The FLOT4 phase II study published in 2016 enrolled 300 patients with resectable EGJ or gastric cancer. In that study, patients randomly received perioperative ECF/ECX or FLOT chemotherapy[17]. According to the study, the FLOT regimen not only significantly improved the surgical rate (93% vs 81%, P = 0.01) and the R0 resection rate (85% vs 74%, P = 0.02), but also promoted the downstaging of tumors (≤ ypT2, 44% vs 27%, P = 0.01). Most importantly, the pCR rate (tumor regression grade TRG1a) and the complete or subtotal regression rate (TRG1a/b) of the FLOT group were significantly higher than those of the ECF/ECX group (TRG1a, 16% vs 6%, P = 0.02; TRG1a/b, 37% vs 23%, P = 0.02). The phase III portion of the FLOT4 study indicated that the incidence of serious side effects of the FLOT regimen was similar to the ECF/ECX regimen (27% vs 27%), but the tumor resection rate (94% vs 87%, P = 0.001) and the R0 resection rate (85% vs 78%, P = 0.0162) of the FLOT group (n = 356) were significantly higher than those of the ECF/ECX group (n = 360). The median OS (50 mo vs 35 mo, P = 0.012) and median DFS (30 mo vs 18 mo, P = 0.0036) were also significantly longer than those of the ECF/ECX group[18]. In view of the excellent pathological regression rate and the absolute advantages of FLOT over ECF/ECX, the NCCN guidelines adopted FLOT as the preferred regimen with a category 1 recommendation in 2018, and completely removed the ECF regimen and its modifications in the same year (Table 2).

From the domination of ECF and its modifications when NACT was developed in 2007 to the rally of the two-drug regimens of fluorouracil and platinum five years later, and the budding of the FLOT regimen in 2018, the development of chemotherapy drugs and the polishing of chemotherapy regimens have never stopped.

The efficacy of these regimens was further verified in many studies (Table 3). However, the absolute advantages of different regimens can hardly be concluded, because of the different regions, dosing schedules, completion rates, surgery/R0 resection rates and so on. Generally, the fluorouracil plus platinum regimens are more popular in Asia, while the ECF/ECF modifications and the FLOT regimen are widely accepted in Europe[45-61]. An excellent 4-year OS was achieved by Li et al[51] with perioperative FOLFOX regimen. In this prospective non-randomized study, LAGC patients received a total of 6 cycles of FOLFOX chemotherapy perioperatively or postoperatively. The clinical and pathological response rates of FOLFOX were 69.7% and 39.4%, respectively, and the 4-year OS, as well as the 4-year DFS, of the neoadjuvant arm was 78%[51]. Meanwhile, the highest pathological response rate was achieved by Favi et al[48] with preoperative FLOT regimen. Patients with advanced distal esophageal and EGJ cancer in this study received 3-6 cycles of FLOT chemotherapy before surgery, the tumor regression rate of Cologne regression grade 1-3 was 52%, and the 3-year OS was 37%[48]. Nevertheless, disease recurrences were still common among all the studies and regimens, with the recurrence rates ranging from 32% to 62.5% (Table 3).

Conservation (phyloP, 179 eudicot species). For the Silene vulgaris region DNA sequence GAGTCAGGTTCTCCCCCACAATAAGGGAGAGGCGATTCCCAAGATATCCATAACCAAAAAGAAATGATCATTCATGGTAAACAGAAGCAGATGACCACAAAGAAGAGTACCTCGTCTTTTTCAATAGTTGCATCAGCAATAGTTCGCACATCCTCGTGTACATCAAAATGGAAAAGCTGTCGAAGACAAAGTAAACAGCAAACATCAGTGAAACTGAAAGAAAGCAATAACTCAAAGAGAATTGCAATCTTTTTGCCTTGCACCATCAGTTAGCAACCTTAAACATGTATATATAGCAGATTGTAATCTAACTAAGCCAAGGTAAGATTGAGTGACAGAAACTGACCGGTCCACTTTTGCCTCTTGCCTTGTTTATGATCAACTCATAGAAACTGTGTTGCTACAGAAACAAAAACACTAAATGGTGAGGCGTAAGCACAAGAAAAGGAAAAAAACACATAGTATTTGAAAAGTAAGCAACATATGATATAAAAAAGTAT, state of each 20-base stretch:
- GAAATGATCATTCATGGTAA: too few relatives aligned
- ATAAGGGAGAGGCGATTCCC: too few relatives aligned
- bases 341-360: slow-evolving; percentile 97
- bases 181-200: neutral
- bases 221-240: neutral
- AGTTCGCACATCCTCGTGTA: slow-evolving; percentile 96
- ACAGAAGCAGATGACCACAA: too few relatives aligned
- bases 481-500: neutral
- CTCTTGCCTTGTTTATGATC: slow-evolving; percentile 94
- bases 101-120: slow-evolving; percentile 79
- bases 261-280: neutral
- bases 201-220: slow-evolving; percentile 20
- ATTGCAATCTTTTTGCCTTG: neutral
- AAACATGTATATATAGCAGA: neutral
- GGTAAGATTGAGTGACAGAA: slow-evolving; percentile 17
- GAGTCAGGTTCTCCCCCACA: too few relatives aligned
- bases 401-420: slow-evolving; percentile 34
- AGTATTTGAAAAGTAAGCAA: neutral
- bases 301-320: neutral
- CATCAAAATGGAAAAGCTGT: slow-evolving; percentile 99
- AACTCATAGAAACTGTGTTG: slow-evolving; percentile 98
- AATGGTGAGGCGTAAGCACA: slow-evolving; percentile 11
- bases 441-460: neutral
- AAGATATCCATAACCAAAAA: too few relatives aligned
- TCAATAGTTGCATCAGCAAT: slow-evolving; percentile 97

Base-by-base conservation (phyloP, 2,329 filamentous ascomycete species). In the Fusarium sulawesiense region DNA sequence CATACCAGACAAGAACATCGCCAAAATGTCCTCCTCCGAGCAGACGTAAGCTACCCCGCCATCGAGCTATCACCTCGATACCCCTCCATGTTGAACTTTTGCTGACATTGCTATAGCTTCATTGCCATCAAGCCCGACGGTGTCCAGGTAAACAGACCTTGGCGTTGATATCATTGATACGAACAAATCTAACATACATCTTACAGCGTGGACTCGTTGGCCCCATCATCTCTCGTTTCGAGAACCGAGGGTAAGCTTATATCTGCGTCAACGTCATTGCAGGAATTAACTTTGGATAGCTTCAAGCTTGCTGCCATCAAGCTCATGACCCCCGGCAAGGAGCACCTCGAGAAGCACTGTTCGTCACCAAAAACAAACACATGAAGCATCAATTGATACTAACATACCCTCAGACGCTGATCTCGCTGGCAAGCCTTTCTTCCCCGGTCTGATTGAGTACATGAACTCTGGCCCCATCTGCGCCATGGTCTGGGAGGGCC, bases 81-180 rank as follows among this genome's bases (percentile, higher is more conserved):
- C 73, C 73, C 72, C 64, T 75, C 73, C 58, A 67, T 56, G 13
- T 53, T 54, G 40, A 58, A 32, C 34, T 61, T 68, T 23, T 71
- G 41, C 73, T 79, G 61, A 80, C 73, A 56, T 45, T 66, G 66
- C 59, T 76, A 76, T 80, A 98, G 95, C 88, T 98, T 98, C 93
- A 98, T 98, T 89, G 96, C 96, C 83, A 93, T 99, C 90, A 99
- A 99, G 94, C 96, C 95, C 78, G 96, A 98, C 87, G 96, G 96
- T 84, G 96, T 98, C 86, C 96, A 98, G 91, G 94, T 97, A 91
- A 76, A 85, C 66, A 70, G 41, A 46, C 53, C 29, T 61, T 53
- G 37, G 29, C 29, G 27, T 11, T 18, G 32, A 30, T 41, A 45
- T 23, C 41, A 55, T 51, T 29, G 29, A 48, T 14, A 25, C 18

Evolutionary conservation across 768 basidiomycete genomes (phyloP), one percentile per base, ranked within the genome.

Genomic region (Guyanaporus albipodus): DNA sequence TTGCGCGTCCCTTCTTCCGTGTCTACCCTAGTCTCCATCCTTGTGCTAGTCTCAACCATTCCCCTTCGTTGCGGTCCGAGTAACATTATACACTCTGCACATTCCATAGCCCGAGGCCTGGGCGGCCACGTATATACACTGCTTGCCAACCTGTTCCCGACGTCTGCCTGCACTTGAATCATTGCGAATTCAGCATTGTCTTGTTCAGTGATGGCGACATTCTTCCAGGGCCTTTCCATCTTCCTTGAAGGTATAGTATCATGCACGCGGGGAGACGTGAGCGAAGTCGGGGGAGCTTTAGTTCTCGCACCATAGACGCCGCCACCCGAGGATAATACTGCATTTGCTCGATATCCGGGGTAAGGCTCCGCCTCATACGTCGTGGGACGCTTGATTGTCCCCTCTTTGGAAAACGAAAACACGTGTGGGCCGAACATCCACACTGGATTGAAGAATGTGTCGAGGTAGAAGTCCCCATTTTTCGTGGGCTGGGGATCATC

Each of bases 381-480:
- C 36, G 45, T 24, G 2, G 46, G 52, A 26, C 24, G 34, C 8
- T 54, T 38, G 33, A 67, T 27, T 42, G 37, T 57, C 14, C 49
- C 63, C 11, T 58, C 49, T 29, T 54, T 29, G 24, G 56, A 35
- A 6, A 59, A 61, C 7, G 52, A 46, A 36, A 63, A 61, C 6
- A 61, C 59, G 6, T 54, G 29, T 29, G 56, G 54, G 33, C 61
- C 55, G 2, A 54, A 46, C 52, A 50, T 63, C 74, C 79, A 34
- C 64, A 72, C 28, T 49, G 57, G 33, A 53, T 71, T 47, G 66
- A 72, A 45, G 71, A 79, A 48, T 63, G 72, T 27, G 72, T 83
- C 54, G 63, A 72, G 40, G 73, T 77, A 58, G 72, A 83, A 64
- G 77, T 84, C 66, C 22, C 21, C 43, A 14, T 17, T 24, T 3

Table 3 Short-term and long-term effects of different pre/perioperative chemotherapy regimens.
Ref.RegionRegimennMedian ageEGJ/gastric (%)pT stage (%)
pN stage (%)
Short-term effect
Long-term effect(mo; yr)
012340123aSurgery/R0 (%)Response
Mongan et al[60], 2015EUEOX596571/296923584304417980/54Mandard et al[115], TRG 1-3: 34%Median OS: 22 mo; 4-yr survival: 47%; recurrence rate: 40%; median time to recurrence: 13 mo
Bichev et al[59], 2015EUECF/mECF7762.161/400b4915148688/69Becker et al[116], TRG 1 + 2: 44.2%5-yr cumulative survival: 36.3%; median OS: 23.7 mo; 5-yr TSS: 42.2%; median TSS: 32.9 mo; recurrence rate: 32%
Mingol et al[58], 2015EUECF/ECX536417/83336735174891/72Becker et al[116], TRG 1a + 1b: 17%5-yr OS: 18%; 5-yr DSS: 22%; recurrence rate: 61.9%
Achilli et al[46], 2017EUECF/ECX67670/1000818659NANA7399/96CR + PR: 37%; Becker TRG 1: 29%Median OS: 36.6 mo; median DFS: 25.7 mo; recurrence rate: 54%